‘Scissors’ stumbles, stabs itself in the foot

Robert Taylor

Joseph Cross and Evan Rachel Woods try hard but can’t save the mess that is Running With Scissors. PHOTO COURTESY OF SONY PICTURES

Credit: Jason Hall

Running With Scissors is one utter mess of a movie. Here is a film with so many quality cast and crew members all giving their all, but the results is a disconnected wreck that doesn’t know if it’s a comedy or a drama.

The movie is based on Augusten Burroughs’ memoir, in the film he’s portrayed by Joseph Cross, of the same title and recounts the story of his possibly insane mother, alcoholic father and the psychiatric family that adopts him and might be crazier than their patients.

Let’s talk about what the film gets right first, and that is the cast. With a cast that includes Annette Bening, Brian Cox, Evan Rachel Woods, Cross, Alec Baldwin, Joseph Fiennes and Gwyneth Paltrow, the sometimes-horrendous writing and staging is elevated by having these actors interpret it. Bening is phenomenal as Augusten’s pill-popping mother, and deserves an Oscar nomination for her work, as do Wood and Jill Clayburgh.

It’s too bad that the film they inhabit is so scattershot. The viewer never quite knows if any given scene is supposed to be played as comedy or drama.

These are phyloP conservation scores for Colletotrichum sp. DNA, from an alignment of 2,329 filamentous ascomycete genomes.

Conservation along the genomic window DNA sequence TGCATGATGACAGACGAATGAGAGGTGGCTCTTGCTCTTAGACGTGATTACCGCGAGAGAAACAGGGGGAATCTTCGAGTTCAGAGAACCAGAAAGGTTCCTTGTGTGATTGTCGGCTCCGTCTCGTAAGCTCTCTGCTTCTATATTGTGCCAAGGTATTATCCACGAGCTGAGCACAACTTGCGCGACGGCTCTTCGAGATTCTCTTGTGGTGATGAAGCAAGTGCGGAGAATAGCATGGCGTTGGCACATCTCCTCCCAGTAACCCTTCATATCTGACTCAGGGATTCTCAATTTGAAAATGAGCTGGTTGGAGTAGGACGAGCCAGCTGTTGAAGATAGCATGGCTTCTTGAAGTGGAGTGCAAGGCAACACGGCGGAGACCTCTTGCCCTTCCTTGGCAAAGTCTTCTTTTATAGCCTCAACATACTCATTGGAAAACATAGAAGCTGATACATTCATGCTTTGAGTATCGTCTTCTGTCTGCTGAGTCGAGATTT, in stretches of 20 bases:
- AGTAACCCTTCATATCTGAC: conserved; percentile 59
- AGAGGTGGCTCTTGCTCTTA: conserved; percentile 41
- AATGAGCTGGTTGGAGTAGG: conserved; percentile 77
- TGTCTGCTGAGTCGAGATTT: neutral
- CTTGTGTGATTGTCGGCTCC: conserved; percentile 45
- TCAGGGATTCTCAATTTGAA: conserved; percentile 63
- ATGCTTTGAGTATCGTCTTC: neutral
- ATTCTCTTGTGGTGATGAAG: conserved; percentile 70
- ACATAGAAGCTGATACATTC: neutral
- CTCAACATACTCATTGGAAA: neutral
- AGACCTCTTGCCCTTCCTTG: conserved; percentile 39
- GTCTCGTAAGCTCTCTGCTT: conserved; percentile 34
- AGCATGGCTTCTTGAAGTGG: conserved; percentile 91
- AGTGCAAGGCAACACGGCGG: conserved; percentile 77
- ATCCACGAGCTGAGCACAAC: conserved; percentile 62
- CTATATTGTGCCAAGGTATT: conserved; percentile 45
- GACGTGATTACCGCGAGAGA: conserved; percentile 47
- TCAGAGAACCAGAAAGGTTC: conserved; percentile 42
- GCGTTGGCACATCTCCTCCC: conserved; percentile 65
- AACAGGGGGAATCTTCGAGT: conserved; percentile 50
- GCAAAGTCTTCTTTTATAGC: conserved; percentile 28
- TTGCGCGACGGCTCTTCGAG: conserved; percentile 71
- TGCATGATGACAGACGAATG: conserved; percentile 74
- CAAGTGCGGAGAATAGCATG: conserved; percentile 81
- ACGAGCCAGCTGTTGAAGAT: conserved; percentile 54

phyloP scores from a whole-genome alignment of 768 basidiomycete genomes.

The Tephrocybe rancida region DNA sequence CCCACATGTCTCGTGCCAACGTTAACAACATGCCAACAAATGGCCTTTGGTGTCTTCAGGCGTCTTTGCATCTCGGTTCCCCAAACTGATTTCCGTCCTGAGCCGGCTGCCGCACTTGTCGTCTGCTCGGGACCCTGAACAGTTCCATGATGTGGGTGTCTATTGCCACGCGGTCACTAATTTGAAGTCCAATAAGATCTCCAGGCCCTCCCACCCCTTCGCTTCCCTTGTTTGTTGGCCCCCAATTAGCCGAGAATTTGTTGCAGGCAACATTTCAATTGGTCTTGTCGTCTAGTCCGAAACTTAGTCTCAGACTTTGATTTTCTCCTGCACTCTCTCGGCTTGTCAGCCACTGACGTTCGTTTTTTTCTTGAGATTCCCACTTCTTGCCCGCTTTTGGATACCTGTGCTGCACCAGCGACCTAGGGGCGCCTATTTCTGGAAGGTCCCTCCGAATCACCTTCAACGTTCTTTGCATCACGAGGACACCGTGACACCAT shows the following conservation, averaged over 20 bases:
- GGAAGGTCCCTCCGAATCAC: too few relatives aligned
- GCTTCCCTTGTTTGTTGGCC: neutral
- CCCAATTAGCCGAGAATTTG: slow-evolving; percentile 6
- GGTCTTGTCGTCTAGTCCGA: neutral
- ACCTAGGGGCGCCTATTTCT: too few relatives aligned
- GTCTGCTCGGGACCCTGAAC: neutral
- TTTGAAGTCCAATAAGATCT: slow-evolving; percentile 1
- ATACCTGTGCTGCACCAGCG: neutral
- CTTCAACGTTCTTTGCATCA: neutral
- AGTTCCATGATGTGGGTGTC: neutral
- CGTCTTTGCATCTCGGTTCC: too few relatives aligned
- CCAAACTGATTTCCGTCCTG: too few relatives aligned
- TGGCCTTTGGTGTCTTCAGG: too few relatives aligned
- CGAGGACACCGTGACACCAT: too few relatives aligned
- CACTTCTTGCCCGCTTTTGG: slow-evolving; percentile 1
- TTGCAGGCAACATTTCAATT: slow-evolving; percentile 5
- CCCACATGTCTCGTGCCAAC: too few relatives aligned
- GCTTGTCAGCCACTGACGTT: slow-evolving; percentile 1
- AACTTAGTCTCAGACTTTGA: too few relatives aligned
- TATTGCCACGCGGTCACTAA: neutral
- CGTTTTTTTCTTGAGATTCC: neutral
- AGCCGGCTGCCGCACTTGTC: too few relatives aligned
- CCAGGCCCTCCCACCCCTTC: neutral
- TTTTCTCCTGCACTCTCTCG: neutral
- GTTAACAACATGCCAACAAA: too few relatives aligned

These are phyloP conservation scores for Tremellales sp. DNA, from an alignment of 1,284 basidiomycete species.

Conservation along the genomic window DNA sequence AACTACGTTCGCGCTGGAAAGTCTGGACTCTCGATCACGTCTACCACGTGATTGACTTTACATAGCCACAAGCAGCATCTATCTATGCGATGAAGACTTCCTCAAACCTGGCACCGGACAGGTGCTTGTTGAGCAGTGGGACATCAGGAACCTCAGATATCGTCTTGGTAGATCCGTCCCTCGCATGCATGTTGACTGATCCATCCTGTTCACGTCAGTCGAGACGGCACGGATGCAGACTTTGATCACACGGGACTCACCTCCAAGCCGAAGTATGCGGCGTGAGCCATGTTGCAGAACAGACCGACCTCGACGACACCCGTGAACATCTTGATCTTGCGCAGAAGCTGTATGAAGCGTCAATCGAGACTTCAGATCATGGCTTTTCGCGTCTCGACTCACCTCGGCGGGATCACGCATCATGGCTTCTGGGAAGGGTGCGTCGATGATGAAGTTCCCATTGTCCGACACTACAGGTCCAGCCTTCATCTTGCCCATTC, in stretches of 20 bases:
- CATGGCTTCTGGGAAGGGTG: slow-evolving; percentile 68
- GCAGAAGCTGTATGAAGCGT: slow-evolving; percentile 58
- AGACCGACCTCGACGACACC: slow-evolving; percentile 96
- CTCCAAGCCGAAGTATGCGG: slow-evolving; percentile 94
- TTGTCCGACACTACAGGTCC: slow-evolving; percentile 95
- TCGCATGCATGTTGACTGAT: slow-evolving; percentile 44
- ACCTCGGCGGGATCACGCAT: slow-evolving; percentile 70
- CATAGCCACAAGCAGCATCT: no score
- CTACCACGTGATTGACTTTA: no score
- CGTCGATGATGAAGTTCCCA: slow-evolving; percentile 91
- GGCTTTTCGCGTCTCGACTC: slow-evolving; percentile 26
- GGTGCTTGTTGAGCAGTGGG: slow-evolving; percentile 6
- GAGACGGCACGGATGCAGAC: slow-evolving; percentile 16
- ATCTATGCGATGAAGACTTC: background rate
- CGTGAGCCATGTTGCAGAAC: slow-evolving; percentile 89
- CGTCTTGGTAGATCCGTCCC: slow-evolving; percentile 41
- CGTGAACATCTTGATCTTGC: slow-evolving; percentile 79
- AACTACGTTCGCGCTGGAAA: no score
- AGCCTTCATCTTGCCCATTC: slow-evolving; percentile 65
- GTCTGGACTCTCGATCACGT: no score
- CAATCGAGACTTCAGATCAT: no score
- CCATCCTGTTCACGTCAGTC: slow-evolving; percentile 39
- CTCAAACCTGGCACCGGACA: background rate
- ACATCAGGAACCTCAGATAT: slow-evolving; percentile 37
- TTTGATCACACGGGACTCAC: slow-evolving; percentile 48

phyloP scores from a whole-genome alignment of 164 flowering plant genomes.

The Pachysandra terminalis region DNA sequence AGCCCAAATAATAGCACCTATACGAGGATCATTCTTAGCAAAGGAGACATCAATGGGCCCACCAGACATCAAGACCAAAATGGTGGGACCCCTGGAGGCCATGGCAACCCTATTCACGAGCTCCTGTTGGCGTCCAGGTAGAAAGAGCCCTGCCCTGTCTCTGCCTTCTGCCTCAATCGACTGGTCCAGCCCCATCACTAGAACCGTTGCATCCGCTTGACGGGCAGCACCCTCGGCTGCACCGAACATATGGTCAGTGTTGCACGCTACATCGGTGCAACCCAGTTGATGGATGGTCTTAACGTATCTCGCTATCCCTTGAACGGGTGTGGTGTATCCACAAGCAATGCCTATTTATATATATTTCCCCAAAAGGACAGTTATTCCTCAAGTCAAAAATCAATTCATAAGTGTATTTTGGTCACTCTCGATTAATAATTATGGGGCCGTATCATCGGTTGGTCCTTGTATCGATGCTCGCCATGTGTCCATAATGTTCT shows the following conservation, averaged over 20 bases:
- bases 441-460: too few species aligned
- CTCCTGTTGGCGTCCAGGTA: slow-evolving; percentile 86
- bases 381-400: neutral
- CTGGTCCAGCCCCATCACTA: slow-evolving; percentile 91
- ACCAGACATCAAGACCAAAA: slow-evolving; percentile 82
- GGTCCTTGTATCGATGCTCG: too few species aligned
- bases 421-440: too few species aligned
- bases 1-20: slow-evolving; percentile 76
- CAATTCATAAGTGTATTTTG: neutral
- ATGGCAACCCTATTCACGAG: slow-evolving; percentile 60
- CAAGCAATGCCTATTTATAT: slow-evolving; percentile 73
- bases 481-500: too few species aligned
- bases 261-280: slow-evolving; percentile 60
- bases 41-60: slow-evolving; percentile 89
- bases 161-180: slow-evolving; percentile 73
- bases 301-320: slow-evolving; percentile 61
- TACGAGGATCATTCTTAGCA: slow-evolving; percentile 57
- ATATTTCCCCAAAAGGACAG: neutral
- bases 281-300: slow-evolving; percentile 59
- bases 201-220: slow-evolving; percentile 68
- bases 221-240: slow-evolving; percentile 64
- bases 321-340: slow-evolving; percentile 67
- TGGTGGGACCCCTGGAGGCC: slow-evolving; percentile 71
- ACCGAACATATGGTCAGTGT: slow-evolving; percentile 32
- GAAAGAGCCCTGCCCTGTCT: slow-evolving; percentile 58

Certain scenes are hilarious until characters begin bawling about their circumstances, and unfunny scenes have long pauses and non-endings that are edited as if they are waiting for laughs from the audience that don’t come. Other scenes are tense and frightening until one of the characters mentions his bowel movement. Annoying voice-overs by Augusten do nothing to help matters.

None of the characters have a real arc to follow. In the book almost every character had a journey to follow and grew, but in the film no one does. Bening remains crazy as ever at any point during the movie, as does Augusten’s psychotic boyfriend, and the constant threat of the IRS never materializes.

Characters disappear with hardly any explanation (not even from a voice-over) and Augusten is never given the chance to mature as a character, so when he makes an important decision about his life later in the film, it makes no sense.

One thing the film does get right is the world Augusten inhabits. The house he lives in is absolutely breathtaking in its detail and dimension. When a scene gets boring (which, honestly, happened quite often), you can always investigate the very corners of the frame for great little details.

Perhaps Running With Scissors can never successfully be translated to film. It’s too biting and painful, yet hilarious. The right balance is never reached in this film, and though it tries hard, it stumbles and stabs itself in the eye too many times.

Contact ALL correspondent Robert Taylor at [email protected].

Running With Scissors

Written and Directed by Ryan Murphy

Starring Joseph Cross, Annette Bening, Brian Cox, Joseph Fiennes, Evan Rachel Woods, Alec Baldwin and Gwyneth Paltrow

Distributed by TriStar Pictures / Sony Pictures

Stater rating (out of five): ??